The words that Eliphaz are sharing are words that have more meaning for him then Job. In verses 19-24 Eliphaz speaks of the safety that is in the Lord. Once again these are all true statements. There are many similar verses that can be found in other portions of the Bible. (Compare vs 21 with Psa 31:20, Compare vs 20 with Psa 33:19) There is an important truth here to consider. Today we are accustomed to sharing similar verses regarding how the Lord will protect His people in the day of famine and calamity. (Psa 91 and others come to mind) We can become casual and assume that just because we are believers there will be protection from the Lord. This is not what the Bible teaches and we see that Eliphaz may well fall into that category as well. Noah, in obedience had to build an Ark; he and his household were saved while all others perished. The prophet Zephaniah exhorts the last day church to seek meekness and righteousness IT MAY BE that you will be hidden in the day of the Lord’s anger (Zeph 2:3). Eliphaz is sharing many wonderful and true verses however one can detect casualness in his approach. He characterizes the majority of what is seen in today’s church. Let’s keep this in mind as we continue through the Book of Job.
Job now responds to Eliphaz after hearing his uninterrupted dialogue. He again laments his condition in anguish. He repeats much of what he shared in chapter 4 indicating to Eliphaz and the others that his words had no effect upon him other than adding to his woe. Job begins to overplay his description in what he claims God is doing to him. He speaks of poisoned arrows being stuck deep within him. There is no doubt that the pain was real and could be likened to poisoned arrows but it’s the tone of Job’s speech that mischaracterizes God. He speaks of an animal having no problem while it is eating but Job does not have that luxury. Speaking of eating it seems the only things that can be digested is that which tastes like “spittle”. That is the translation of “the white of an egg”.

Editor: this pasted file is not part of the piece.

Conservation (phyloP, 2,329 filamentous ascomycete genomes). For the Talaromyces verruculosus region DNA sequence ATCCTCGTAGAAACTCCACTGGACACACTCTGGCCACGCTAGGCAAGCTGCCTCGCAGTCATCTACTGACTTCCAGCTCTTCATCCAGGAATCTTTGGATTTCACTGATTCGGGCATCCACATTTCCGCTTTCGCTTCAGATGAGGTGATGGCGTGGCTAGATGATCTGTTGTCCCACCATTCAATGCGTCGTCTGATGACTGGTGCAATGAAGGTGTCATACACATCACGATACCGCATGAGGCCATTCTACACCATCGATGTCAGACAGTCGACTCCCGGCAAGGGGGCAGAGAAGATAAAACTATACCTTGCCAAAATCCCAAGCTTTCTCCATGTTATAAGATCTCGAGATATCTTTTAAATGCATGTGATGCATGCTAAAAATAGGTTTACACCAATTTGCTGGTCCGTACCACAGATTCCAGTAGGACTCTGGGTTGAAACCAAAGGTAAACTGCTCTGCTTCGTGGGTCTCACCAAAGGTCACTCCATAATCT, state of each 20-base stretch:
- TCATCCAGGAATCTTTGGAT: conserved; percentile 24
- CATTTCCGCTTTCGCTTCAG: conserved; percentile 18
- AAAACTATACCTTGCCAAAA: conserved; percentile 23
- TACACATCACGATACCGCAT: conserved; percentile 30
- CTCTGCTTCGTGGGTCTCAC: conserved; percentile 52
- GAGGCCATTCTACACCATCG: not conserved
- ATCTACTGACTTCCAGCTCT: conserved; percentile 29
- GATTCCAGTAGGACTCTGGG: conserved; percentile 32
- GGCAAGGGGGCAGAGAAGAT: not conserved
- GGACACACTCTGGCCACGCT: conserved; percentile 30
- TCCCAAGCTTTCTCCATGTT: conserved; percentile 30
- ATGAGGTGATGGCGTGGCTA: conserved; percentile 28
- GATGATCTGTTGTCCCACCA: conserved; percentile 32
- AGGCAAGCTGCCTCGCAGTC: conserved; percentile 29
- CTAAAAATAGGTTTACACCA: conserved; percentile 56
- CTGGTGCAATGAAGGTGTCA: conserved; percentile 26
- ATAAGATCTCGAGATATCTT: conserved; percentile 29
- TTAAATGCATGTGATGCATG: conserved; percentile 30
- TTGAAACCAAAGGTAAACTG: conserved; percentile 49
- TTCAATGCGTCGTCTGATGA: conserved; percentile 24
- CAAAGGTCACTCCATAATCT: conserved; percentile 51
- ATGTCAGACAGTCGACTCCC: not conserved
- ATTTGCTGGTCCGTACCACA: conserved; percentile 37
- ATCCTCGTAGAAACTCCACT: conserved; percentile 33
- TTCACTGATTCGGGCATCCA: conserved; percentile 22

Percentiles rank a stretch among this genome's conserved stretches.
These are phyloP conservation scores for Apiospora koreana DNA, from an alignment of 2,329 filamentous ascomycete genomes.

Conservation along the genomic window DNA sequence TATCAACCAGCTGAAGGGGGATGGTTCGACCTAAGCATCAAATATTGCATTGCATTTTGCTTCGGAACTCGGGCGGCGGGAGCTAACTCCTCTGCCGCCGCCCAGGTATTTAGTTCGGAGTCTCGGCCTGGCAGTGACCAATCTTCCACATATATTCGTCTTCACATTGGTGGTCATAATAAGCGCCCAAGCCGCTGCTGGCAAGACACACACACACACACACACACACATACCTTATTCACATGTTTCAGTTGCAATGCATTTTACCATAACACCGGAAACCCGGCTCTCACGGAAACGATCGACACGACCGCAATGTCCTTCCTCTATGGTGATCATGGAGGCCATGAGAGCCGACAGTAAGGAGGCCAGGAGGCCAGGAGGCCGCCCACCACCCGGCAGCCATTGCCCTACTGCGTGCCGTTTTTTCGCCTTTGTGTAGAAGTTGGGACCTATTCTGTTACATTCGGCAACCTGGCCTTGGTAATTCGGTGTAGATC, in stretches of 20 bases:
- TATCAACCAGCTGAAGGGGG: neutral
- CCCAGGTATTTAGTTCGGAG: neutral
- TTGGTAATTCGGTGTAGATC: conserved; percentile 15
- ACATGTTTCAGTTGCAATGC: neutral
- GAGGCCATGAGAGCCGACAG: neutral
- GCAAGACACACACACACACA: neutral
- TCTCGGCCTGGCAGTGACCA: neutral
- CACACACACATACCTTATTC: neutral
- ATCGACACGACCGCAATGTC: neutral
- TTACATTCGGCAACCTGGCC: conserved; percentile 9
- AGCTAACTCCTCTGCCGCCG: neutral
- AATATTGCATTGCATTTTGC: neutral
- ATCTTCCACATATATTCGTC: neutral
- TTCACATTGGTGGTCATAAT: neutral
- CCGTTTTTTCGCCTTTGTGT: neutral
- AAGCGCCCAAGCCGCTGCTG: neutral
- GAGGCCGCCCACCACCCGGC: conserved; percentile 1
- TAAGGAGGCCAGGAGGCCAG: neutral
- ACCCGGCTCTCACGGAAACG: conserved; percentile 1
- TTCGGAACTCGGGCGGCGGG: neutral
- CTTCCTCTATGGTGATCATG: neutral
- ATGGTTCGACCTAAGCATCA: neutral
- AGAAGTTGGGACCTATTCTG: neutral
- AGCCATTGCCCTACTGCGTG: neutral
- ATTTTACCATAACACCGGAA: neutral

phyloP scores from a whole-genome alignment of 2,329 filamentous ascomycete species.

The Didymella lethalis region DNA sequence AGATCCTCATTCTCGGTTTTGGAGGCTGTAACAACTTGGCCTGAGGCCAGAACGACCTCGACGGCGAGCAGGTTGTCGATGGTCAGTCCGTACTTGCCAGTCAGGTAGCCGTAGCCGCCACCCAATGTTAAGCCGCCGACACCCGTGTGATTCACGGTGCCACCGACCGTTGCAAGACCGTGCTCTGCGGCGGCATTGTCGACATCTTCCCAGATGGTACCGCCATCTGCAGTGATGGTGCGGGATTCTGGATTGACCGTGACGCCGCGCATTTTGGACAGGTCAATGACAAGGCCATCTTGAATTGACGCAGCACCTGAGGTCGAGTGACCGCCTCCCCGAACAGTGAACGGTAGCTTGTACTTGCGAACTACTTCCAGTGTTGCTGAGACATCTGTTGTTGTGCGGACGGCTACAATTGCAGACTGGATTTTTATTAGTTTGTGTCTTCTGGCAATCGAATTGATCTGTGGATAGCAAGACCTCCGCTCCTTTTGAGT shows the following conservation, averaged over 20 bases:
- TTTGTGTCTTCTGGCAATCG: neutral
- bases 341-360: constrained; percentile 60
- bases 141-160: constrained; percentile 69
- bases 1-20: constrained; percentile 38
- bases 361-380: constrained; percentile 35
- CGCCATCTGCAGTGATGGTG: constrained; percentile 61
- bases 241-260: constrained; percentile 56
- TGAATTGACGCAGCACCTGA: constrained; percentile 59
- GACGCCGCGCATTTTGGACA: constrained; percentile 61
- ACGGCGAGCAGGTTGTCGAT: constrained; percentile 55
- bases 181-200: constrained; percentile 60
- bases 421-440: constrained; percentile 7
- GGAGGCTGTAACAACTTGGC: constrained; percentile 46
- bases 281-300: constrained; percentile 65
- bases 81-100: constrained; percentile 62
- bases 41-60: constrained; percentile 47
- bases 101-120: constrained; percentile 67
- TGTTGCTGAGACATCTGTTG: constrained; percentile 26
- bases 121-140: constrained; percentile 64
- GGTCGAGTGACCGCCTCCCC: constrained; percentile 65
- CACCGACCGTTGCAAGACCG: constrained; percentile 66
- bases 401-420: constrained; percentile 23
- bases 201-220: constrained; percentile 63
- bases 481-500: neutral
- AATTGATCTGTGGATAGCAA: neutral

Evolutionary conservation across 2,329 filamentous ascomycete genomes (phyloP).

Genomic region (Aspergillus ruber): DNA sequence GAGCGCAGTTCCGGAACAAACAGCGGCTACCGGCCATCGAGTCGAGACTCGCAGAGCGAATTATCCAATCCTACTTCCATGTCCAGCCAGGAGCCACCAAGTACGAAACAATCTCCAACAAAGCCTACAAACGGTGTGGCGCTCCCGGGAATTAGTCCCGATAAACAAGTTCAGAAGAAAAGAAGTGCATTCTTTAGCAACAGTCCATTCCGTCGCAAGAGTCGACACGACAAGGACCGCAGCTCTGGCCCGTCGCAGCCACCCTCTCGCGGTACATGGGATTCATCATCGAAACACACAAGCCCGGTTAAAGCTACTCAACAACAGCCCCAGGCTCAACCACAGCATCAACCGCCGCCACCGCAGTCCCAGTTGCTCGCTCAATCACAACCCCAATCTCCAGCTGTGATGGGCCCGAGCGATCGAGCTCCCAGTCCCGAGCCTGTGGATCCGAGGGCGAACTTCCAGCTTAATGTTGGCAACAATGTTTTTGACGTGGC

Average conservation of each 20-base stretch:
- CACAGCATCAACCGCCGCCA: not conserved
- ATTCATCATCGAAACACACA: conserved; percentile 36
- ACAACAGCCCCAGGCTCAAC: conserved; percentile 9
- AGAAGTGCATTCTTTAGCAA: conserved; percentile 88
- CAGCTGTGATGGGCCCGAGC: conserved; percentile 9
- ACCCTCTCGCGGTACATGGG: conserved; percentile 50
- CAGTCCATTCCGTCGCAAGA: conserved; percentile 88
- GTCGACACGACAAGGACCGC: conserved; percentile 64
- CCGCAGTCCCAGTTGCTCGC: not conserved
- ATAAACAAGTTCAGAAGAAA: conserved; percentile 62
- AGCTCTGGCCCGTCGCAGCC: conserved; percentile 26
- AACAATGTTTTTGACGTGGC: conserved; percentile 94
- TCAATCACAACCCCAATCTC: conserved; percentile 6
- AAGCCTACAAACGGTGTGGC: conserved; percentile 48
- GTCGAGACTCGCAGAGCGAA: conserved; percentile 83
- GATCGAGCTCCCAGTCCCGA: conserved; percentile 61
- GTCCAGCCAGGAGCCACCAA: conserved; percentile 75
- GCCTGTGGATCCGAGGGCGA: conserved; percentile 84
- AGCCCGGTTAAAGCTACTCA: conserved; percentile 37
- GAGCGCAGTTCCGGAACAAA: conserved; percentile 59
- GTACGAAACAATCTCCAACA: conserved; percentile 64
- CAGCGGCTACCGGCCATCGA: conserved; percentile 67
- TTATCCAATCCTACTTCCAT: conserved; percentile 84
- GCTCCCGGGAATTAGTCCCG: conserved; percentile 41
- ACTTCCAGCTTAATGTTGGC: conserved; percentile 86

Job again reverts back to longing for death and being cut off (vs 9). His whole world has become narrowed. This is a primary tactic of the enemy. He works to bring a person to the state of hopelessness. Job sees no escape, no reason for carrying on in life. It just cannot be seen in the confined prison of torment and loss. At times like this we must press forward. This is where the body of Christ can be a source of strength and encouragement. We may not be able to identify with what a person is going through but just being there can truly help. As leaders we must take note when we see people in such a narrowed place; if nothing else we can always pray. People need hope, especially when going through a period of great difficulty.